It has only been 22 years since the identification of the hepatitis C virus (HCV).1,2 Today, however, HCV infection is the most common blood-borne disease, with 2.7 to 3.9 million Americans and 130 to 170 million people worldwide chronically infected.3,4 Chronic HCV infection has been dubbed the “silent epidemic” because the infection remains quiescent for years, even decades, before clinically significant symptoms appear.5 Given that the majority of Americans currently living with chronic HCV infection were infected before testing for the virus in blood products began in the early 1990s, an “age wave” of HCV infection complications is expected to occur as these individuals enter their 50s and 60s.6-9

Currently, an estimated 66% of patients with HCV infection in the United States are baby boomers (those born between 1944 and 1964), with a prevalence up to 3-fold higher in those 40 years and older.9 Unfortunately, many of these individuals are not aware that they are infected.6 By 2015, over 3 million people may have HCV infection which has been present for more than 20 years, resulting in a significant increase in the incidence of hepatic disease associated with the virus.7,8 A multiple cohort model of HCV infection prevalence and disease progression estimated that 25% of patients with HCV infection would experience cirrhosis in 2010, and 45% by 2030. The prevalence of hepatic decompensation and liver cancer was expected to increase for at least another decade.5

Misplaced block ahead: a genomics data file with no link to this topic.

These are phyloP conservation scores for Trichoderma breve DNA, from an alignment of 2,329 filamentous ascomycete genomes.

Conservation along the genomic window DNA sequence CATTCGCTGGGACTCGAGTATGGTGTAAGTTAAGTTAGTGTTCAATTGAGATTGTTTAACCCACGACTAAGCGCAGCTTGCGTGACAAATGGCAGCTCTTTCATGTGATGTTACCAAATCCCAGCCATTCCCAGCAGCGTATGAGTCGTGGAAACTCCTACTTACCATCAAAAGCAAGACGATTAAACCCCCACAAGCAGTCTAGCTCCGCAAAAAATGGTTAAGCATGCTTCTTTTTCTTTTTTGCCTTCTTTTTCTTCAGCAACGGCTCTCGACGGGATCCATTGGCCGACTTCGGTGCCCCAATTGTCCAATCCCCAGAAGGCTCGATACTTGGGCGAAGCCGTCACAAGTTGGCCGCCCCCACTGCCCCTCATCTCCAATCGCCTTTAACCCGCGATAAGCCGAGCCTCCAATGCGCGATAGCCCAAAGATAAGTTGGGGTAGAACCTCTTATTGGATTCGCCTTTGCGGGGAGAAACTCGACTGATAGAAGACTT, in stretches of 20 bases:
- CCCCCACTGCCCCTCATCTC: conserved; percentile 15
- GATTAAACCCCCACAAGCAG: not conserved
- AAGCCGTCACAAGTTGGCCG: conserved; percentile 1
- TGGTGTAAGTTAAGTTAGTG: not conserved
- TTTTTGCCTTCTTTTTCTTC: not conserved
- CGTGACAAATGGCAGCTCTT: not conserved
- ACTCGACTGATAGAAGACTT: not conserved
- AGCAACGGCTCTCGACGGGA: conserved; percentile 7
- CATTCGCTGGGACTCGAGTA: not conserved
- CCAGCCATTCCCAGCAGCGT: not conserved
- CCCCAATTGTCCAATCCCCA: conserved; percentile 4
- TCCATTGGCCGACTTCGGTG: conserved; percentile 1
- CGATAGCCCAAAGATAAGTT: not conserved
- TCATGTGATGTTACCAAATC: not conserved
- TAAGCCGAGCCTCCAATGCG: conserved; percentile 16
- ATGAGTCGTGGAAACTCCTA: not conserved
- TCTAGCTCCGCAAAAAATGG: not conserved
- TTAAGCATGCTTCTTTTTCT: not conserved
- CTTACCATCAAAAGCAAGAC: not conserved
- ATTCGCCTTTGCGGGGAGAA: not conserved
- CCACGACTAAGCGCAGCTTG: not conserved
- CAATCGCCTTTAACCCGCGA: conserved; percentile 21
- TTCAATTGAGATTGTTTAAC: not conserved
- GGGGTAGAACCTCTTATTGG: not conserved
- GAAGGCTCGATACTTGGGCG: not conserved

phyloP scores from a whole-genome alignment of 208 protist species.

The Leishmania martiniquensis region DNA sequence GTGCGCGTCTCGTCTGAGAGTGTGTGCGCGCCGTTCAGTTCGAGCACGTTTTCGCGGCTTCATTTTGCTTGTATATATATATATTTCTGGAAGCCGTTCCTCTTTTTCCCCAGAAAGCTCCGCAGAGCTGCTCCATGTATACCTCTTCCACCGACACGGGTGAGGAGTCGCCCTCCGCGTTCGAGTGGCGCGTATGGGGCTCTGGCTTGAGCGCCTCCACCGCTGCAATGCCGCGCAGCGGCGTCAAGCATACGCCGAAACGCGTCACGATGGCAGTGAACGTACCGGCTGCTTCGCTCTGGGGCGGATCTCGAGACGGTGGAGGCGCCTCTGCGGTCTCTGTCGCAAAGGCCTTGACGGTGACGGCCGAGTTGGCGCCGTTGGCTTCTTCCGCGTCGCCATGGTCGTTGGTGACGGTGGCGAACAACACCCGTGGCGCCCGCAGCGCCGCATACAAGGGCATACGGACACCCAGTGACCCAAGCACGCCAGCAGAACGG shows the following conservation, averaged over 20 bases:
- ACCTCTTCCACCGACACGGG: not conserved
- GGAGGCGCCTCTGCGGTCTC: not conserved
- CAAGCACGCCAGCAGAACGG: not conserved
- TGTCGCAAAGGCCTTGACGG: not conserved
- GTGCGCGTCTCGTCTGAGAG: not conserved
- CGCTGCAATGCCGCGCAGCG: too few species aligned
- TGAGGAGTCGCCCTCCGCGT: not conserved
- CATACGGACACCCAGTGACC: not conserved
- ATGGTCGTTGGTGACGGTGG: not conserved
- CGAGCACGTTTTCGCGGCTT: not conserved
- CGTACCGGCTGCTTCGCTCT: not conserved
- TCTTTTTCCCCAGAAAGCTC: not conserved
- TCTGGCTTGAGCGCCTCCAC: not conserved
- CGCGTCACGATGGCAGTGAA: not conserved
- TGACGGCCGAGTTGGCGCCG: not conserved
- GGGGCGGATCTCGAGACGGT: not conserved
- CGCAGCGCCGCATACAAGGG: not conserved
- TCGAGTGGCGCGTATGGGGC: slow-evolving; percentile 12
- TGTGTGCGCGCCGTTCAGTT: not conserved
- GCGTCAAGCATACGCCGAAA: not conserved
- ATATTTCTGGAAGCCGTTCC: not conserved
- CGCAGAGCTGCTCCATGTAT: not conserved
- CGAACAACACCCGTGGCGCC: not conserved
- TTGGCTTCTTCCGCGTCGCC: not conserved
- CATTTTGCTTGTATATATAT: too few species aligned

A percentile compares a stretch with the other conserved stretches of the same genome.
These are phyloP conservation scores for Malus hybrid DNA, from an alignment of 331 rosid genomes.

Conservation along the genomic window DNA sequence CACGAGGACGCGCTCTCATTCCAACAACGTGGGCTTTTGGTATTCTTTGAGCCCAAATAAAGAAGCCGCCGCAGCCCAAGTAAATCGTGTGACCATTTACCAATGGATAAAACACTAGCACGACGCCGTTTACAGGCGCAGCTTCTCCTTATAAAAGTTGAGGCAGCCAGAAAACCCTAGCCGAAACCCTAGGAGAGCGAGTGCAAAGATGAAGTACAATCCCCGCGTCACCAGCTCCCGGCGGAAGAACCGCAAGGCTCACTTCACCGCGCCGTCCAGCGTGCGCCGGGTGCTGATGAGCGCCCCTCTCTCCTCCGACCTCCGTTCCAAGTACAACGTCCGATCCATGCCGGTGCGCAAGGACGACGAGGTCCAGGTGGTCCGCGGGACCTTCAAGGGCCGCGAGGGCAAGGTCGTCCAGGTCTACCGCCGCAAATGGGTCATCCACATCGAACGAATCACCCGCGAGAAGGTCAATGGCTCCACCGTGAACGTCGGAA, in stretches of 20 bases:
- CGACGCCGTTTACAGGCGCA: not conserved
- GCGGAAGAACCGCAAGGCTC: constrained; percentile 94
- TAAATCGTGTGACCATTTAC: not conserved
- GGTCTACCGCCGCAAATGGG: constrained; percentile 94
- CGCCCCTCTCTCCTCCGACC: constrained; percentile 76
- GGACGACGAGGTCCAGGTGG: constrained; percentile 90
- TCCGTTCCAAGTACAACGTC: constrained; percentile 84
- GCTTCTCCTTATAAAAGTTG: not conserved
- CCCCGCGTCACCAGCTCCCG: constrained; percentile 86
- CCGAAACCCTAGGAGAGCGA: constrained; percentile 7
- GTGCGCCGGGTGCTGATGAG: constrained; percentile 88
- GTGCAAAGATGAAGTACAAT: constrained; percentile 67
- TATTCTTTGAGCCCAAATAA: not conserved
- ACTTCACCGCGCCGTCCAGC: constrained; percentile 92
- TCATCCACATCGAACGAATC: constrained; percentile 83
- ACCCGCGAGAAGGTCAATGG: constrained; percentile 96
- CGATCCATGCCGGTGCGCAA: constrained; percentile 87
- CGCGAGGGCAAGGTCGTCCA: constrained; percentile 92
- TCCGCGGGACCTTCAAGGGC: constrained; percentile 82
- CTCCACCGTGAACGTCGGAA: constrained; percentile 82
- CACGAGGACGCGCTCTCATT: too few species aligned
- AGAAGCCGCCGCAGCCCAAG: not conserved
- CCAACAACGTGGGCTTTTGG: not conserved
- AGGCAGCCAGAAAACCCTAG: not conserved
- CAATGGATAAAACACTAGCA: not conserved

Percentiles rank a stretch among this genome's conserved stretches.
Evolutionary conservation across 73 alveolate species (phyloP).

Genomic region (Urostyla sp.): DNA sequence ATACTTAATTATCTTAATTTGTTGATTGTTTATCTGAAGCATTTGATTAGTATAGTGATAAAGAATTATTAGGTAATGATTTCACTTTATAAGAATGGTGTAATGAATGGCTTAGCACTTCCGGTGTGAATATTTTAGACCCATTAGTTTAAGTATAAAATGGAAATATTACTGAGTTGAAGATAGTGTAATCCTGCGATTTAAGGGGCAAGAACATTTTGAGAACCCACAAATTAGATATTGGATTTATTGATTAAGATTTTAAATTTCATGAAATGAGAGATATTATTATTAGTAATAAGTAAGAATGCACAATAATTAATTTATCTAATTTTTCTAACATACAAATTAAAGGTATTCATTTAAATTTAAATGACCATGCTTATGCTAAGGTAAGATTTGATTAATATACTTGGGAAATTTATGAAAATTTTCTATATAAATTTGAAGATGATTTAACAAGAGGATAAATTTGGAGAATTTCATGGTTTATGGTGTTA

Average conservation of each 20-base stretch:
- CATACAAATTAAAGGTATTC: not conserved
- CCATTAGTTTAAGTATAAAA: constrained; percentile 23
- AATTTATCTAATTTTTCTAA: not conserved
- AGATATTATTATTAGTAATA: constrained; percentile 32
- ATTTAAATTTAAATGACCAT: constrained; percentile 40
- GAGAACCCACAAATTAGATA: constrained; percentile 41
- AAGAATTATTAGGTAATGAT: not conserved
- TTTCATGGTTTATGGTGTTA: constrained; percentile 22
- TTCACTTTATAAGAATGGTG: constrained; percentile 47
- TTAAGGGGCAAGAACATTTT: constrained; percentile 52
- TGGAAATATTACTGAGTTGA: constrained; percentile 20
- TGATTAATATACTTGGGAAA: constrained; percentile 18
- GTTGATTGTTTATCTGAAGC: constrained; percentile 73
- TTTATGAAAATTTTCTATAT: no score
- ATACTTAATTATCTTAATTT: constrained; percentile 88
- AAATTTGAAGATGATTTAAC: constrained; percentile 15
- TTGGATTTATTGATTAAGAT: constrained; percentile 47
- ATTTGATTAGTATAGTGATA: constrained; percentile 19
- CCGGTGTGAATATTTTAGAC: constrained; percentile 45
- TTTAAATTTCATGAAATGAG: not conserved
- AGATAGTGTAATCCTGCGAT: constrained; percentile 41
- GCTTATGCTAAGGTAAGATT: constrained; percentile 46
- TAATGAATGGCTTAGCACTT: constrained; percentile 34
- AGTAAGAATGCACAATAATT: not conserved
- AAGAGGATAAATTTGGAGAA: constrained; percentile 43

In parallel with these estimates, significant growth in inpatient and outpatient visits for HCV infection were observed during the 1990s, along with a significant increase in the rate of hepatocellular carcinoma (HCC). HCV infection is responsible for at least half of the increase.10-12 The number of HCC cases in the United States is predicted to nearly double by 2030, and then the rate is expected to plateau.13

Canadian hospitalizations for HCV-related liver complications increased 4-fold between 1994 and 2004, or 15% to 18% annually (P <.0005), with the largest annual increase in patients aged 40 to 59 years.14 Grant et al reported similar temporal trends in HCVrelated hospitalizations in the United States.15